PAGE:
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Friday, September 9, 2011

LEAVE TURKEY, ARRIVE JORDAN

LEAVING ISTANBUL

For the fairly nominal fee of 10 TRY, a shuttle bus to the airport was arranged for me by the hotel staff. The shuttle buses go to ten or more different hotels/hostels and pick up people. You need to schedule them in advance. My plane leaves at 14:30 hrs, hence I scheduled myself to get on the 10:30 hrs bus. I figured that would give me a good four and a half hours. Some other stupid and whiny tourists had apparently not thought to schedule that far ahead. They were vigorously complaining about anything from the numerous tops to be made to critiquing the driving. There is no wonder that people get fed up with tourists. Eventually, the drivers assistant (the guy whose job it is to yell at the driver) told the tourist "This is a shuttle, not private!" I noticed that despite the passenger making noises about getting out and getting a taxi, they never did.

I don't think they made their plane. It took me over four hours to work my way through two different sets of security checks, border checkpoints, baggage and such. A lot of standing in lines. My actual waiting time for the plane, excluding a small meal, was about thirty seconds. I can't stress enough the need to give yourself a lot more time than you think you're going to need.

For those interested in such things, my main bag weighs in at 15.7 KG. I think that the weight is down from 20 KG when it got robbed last.

I like the way foreign airlines do their boarding and such a lot better than the way American ones do. There is none of that fake pomp and circumstance of American airports. "We'd like to invite all of our platinum members to board at this time." And they don't have people who need extra time to board before others. The door just opens and people get on in their own speed. It is faster and with less bullshit.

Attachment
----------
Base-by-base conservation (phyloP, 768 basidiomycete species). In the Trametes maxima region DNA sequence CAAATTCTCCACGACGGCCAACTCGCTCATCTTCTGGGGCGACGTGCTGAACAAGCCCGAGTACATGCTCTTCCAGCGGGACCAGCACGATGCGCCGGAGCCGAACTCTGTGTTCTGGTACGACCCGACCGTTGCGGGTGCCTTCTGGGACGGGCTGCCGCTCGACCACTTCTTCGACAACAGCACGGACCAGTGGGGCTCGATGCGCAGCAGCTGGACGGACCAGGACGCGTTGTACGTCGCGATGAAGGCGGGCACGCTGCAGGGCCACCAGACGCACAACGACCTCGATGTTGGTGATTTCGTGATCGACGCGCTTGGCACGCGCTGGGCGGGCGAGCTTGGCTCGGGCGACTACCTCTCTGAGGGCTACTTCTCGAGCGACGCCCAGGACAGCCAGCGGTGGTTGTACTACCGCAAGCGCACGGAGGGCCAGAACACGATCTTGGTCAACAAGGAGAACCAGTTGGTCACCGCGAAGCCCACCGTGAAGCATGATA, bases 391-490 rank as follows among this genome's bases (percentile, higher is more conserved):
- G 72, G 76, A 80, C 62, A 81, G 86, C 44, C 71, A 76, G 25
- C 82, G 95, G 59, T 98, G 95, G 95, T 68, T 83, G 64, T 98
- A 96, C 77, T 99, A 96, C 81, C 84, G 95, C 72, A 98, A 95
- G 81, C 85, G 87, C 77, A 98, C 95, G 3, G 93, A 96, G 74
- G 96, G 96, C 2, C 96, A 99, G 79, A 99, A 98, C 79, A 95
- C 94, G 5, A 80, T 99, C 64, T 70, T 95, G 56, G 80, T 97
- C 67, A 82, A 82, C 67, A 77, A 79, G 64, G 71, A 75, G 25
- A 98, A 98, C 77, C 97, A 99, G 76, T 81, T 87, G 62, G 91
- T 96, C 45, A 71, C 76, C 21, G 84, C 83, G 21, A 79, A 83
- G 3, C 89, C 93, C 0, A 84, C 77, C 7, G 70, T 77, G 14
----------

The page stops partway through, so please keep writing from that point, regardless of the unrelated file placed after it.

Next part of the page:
The aircraft was old enough that it had been built with ashtrays in the armrests. They played light, slow and (to me) annoying music. People who decided to really push the bounds of what they could get on with 'carry on' attempted to fill the overhead bins with shit. Out of apathy, I'd not bothered to check out the duty free shop. Although I've got nothing against taking a 'puddle jumper' in the future I would like to avoid any more use of large aircraft.

On airplanes in America, the 'snack' you get on a two and a half hour flight like this one is a choice of peanuts or pretzels on the nicer airlines. The worse ones just throw a bag of peanuts at you. On Jordan airlines, I had the best meal I'd ever had on a plane. With wine.

As a side note, when I was a kid, I never heard about anyone with an allergy to peanuts. Actually, no food allergies at all. I'm wondering if the species is weakening? With the advances in medical science, loads of people are alive today who wouldn't have been years ago. "And very proud we are of all of them." - The Big Lebowski.



ARRIVAL IN AMMAN